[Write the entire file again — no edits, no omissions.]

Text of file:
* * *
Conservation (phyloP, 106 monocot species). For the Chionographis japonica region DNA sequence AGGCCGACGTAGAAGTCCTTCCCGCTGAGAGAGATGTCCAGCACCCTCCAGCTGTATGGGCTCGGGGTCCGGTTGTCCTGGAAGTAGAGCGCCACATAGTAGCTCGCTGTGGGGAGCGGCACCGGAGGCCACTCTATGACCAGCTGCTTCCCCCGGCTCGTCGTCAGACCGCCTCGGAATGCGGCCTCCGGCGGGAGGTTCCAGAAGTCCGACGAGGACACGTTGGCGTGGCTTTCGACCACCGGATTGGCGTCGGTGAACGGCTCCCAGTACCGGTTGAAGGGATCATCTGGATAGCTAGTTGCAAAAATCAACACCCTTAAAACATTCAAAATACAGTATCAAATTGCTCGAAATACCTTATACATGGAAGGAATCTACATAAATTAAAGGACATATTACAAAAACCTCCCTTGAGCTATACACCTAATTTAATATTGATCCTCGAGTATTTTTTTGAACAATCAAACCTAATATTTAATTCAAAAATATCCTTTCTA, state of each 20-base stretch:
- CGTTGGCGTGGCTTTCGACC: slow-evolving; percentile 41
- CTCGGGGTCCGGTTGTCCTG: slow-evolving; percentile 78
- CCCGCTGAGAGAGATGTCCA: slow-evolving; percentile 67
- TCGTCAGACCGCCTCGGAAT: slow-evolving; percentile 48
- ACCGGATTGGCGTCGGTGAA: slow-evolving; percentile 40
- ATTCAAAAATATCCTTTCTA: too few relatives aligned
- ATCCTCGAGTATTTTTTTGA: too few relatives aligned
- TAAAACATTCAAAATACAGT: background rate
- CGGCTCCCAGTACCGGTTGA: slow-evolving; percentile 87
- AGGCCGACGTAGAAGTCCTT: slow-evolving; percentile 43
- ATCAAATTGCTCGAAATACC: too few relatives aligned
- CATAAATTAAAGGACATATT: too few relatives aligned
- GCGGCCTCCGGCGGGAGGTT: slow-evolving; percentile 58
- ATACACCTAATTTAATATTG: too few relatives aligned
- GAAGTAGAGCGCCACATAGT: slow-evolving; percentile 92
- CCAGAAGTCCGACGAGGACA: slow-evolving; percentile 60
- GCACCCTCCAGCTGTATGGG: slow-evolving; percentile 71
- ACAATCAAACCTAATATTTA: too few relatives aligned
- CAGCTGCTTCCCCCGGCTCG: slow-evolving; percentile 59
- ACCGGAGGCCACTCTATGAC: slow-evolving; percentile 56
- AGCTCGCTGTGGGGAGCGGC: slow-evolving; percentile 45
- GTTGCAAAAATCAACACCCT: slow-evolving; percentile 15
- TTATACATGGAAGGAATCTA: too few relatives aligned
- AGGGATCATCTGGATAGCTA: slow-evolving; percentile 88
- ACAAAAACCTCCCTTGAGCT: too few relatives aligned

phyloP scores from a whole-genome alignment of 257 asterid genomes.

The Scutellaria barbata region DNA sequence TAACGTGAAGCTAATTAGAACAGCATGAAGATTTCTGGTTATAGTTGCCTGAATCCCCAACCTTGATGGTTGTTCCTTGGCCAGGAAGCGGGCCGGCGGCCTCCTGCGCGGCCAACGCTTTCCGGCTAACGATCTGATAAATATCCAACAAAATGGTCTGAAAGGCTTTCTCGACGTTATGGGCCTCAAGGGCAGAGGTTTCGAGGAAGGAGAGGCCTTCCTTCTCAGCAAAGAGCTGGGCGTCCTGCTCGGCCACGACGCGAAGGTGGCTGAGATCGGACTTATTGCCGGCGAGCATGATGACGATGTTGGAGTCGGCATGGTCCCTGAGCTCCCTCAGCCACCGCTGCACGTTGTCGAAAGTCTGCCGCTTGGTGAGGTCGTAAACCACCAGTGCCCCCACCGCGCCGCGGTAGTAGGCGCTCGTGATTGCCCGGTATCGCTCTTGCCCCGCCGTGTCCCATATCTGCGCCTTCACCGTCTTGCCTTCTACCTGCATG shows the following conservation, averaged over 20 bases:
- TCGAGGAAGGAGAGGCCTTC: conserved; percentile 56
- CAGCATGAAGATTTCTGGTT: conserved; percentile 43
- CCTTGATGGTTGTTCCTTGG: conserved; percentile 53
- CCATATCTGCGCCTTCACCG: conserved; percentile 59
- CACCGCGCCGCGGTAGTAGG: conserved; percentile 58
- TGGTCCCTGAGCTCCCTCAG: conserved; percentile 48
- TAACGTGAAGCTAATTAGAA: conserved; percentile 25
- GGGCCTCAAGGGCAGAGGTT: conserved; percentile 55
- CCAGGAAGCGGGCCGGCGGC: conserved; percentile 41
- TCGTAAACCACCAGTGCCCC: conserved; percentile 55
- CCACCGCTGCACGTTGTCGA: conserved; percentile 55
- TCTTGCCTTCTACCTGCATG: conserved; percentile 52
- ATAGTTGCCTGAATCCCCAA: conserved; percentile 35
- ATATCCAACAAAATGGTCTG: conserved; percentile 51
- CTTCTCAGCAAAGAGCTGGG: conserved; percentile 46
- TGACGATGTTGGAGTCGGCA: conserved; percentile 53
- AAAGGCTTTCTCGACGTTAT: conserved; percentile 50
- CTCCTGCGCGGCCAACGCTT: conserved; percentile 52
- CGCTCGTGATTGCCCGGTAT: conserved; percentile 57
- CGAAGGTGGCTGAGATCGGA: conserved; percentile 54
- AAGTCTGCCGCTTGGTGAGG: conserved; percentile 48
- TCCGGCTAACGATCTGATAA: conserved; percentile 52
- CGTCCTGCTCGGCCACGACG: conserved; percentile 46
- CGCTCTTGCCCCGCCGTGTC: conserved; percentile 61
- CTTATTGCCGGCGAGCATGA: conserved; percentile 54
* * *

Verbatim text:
Conservation (phyloP, 106 monocot species). For the Chionographis japonica region DNA sequence AGGCCGACGTAGAAGTCCTTCCCGCTGAGAGAGATGTCCAGCACCCTCCAGCTGTATGGGCTCGGGGTCCGGTTGTCCTGGAAGTAGAGCGCCACATAGTAGCTCGCTGTGGGGAGCGGCACCGGAGGCCACTCTATGACCAGCTGCTTCCCCCGGCTCGTCGTCAGACCGCCTCGGAATGCGGCCTCCGGCGGGAGGTTCCAGAAGTCCGACGAGGACACGTTGGCGTGGCTTTCGACCACCGGATTGGCGTCGGTGAACGGCTCCCAGTACCGGTTGAAGGGATCATCTGGATAGCTAGTTGCAAAAATCAACACCCTTAAAACATTCAAAATACAGTATCAAATTGCTCGAAATACCTTATACATGGAAGGAATCTACATAAATTAAAGGACATATTACAAAAACCTCCCTTGAGCTATACACCTAATTTAATATTGATCCTCGAGTATTTTTTTGAACAATCAAACCTAATATTTAATTCAAAAATATCCTTTCTA, state of each 20-base stretch:
- CGTTGGCGTGGCTTTCGACC: slow-evolving; percentile 41
- CTCGGGGTCCGGTTGTCCTG: slow-evolving; percentile 78
- CCCGCTGAGAGAGATGTCCA: slow-evolving; percentile 67
- TCGTCAGACCGCCTCGGAAT: slow-evolving; percentile 48
- ACCGGATTGGCGTCGGTGAA: slow-evolving; percentile 40
- ATTCAAAAATATCCTTTCTA: too few relatives aligned
- ATCCTCGAGTATTTTTTTGA: too few relatives aligned
- TAAAACATTCAAAATACAGT: background rate
- CGGCTCCCAGTACCGGTTGA: slow-evolving; percentile 87
- AGGCCGACGTAGAAGTCCTT: slow-evolving; percentile 43
- ATCAAATTGCTCGAAATACC: too few relatives aligned
- CATAAATTAAAGGACATATT: too few relatives aligned
- GCGGCCTCCGGCGGGAGGTT: slow-evolving; percentile 58
- ATACACCTAATTTAATATTG: too few relatives aligned
- GAAGTAGAGCGCCACATAGT: slow-evolving; percentile 92
- CCAGAAGTCCGACGAGGACA: slow-evolving; percentile 60
- GCACCCTCCAGCTGTATGGG: slow-evolving; percentile 71
- ACAATCAAACCTAATATTTA: too few relatives aligned
- CAGCTGCTTCCCCCGGCTCG: slow-evolving; percentile 59
- ACCGGAGGCCACTCTATGAC: slow-evolving; percentile 56
- AGCTCGCTGTGGGGAGCGGC: slow-evolving; percentile 45
- GTTGCAAAAATCAACACCCT: slow-evolving; percentile 15
- TTATACATGGAAGGAATCTA: too few relatives aligned
- AGGGATCATCTGGATAGCTA: slow-evolving; percentile 88
- ACAAAAACCTCCCTTGAGCT: too few relatives aligned

phyloP scores from a whole-genome alignment of 257 asterid genomes.

The Scutellaria barbata region DNA sequence TAACGTGAAGCTAATTAGAACAGCATGAAGATTTCTGGTTATAGTTGCCTGAATCCCCAACCTTGATGGTTGTTCCTTGGCCAGGAAGCGGGCCGGCGGCCTCCTGCGCGGCCAACGCTTTCCGGCTAACGATCTGATAAATATCCAACAAAATGGTCTGAAAGGCTTTCTCGACGTTATGGGCCTCAAGGGCAGAGGTTTCGAGGAAGGAGAGGCCTTCCTTCTCAGCAAAGAGCTGGGCGTCCTGCTCGGCCACGACGCGAAGGTGGCTGAGATCGGACTTATTGCCGGCGAGCATGATGACGATGTTGGAGTCGGCATGGTCCCTGAGCTCCCTCAGCCACCGCTGCACGTTGTCGAAAGTCTGCCGCTTGGTGAGGTCGTAAACCACCAGTGCCCCCACCGCGCCGCGGTAGTAGGCGCTCGTGATTGCCCGGTATCGCTCTTGCCCCGCCGTGTCCCATATCTGCGCCTTCACCGTCTTGCCTTCTACCTGCATG shows the following conservation, averaged over 20 bases:
- TCGAGGAAGGAGAGGCCTTC: conserved; percentile 56
- CAGCATGAAGATTTCTGGTT: conserved; percentile 43
- CCTTGATGGTTGTTCCTTGG: conserved; percentile 53
- CCATATCTGCGCCTTCACCG: conserved; percentile 59
- CACCGCGCCGCGGTAGTAGG: conserved; percentile 58
- TGGTCCCTGAGCTCCCTCAG: conserved; percentile 48
- TAACGTGAAGCTAATTAGAA: conserved; percentile 25
- GGGCCTCAAGGGCAGAGGTT: conserved; percentile 55
- CCAGGAAGCGGGCCGGCGGC: conserved; percentile 41
- TCGTAAACCACCAGTGCCCC: conserved; percentile 55
- CCACCGCTGCACGTTGTCGA: conserved; percentile 55
- TCTTGCCTTCTACCTGCATG: conserved; percentile 52
- ATAGTTGCCTGAATCCCCAA: conserved; percentile 35
- ATATCCAACAAAATGGTCTG: conserved; percentile 51
- CTTCTCAGCAAAGAGCTGGG: conserved; percentile 46
- TGACGATGTTGGAGTCGGCA: conserved; percentile 53
- AAAGGCTTTCTCGACGTTAT: conserved; percentile 50
- CTCCTGCGCGGCCAACGCTT: conserved; percentile 52
- CGCTCGTGATTGCCCGGTAT: conserved; percentile 57
- CGAAGGTGGCTGAGATCGGA: conserved; percentile 54
- AAGTCTGCCGCTTGGTGAGG: conserved; percentile 48
- TCCGGCTAACGATCTGATAA: conserved; percentile 52
- CGTCCTGCTCGGCCACGACG: conserved; percentile 46
- CGCTCTTGCCCCGCCGTGTC: conserved; percentile 61
- CTTATTGCCGGCGAGCATGA: conserved; percentile 54